Since people ask this question a lot, I figured I'd share a little bit about how I transitioned into the game industry. Making the jump from Wall St. to game development wasn't easy. I had no experience and wasn't really sure what, exactly, I wanted to do. On the advice of an acquaintance, I started writing reviews about every game I owned and found a couple of different independent web sites to publish them. Despite being an avid writer in high school and college, my first articles were admittedly amateurish. I kept refining my work until I had a sizable portfolio of published samples, which I then used to apply for jobs about a year later. There weren't (and still aren't) many industry jobs available in the NY/NJ/PA area, so I had to move closer to prospective employers. My wife and I decided it was time for a change, so we packed up and moved to Seattle. A friend introduced me to her boss at Microsoft Game Studios, and when a position opened up I interviewed for it and eventually landed my first gig. My first few assignments were all contract, meaning that they were temporary and lasted anywhere from three to nine months. After nearly two and a half years of contracting, I landed a permanent job at ArenaNet and haven't looked back.

My Contributions[edit]

Here's a sample of some projects I've worked on.

Review, Revision, and Story Consultation (GW2)

Writing and Narrative Design (GW2)

Writing and Editing (GW1)

Writing and Narrative Design (GW1)

Game Credits[edit]

These are the games I've worked on as a developer (from most recent to oldest):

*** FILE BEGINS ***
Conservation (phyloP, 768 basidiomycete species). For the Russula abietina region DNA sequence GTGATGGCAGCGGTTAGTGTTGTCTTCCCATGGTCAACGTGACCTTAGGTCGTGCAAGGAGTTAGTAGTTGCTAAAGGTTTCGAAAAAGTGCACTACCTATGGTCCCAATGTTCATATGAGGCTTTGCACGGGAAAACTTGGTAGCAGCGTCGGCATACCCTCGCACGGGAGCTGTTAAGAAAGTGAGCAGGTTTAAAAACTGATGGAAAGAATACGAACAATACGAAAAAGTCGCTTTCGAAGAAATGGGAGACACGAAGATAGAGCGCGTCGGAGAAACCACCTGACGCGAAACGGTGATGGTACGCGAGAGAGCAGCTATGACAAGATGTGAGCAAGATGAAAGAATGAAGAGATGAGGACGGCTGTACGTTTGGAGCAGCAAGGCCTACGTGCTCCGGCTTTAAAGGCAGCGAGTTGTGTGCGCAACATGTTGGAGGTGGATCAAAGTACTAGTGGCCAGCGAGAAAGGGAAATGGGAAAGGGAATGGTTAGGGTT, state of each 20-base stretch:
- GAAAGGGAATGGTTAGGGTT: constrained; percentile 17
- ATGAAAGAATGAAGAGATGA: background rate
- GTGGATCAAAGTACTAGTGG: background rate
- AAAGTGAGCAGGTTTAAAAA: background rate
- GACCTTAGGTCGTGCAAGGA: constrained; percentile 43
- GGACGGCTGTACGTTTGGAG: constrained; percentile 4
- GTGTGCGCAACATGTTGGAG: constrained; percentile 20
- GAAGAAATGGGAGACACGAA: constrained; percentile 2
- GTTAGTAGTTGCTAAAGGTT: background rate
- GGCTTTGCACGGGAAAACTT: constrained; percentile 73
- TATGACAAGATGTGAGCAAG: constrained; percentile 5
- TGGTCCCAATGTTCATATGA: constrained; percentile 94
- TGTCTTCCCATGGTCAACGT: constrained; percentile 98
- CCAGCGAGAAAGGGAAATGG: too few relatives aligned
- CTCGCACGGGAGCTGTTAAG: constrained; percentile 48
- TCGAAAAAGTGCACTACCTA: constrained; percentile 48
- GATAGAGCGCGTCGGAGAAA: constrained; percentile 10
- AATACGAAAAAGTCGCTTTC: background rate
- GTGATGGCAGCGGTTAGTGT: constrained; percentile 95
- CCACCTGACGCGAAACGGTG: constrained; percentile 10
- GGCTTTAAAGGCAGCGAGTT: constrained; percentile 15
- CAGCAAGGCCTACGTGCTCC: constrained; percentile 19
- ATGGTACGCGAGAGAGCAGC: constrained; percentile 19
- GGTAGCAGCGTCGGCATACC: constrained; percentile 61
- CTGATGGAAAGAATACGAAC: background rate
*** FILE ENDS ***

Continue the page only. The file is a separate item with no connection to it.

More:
Marketing and Community Credits[edit]

Here are some games that I've written marketing, strategy, or community materials for, as contracted by the publisher. Content was published as magazine articles, strategy guides, on official marketing sites, or on community sites.

What I'm Playing[edit]

I play a bunch of GW2, but outside of that...

  • Spider-Man (PS4)
  • Detroit: Become Human (PS4)
  • Assassin's Creed Odyssey (Xbox One)
  • Valley (Xbox One)

What I'm Watching[edit]

I'm convinced that Frontline is one of the best shows on American television, despite its occasional bias. Been watching a number of older episodes via Netflix instant streaming.

Even though I've seen the entire run of HBO's The Wire twice, I'm watching it again. It's one of the best shows ever made, and is even better the third time around. David Simon is the man.

What I'm Reading[edit]

I was really into science as a kid, though I never pursued scientific studies as an adult. About the most my brain can handle are Discovery Channel, PBS, and BBC documentaries along with the occasional light read like those mentioned above.


Links[edit]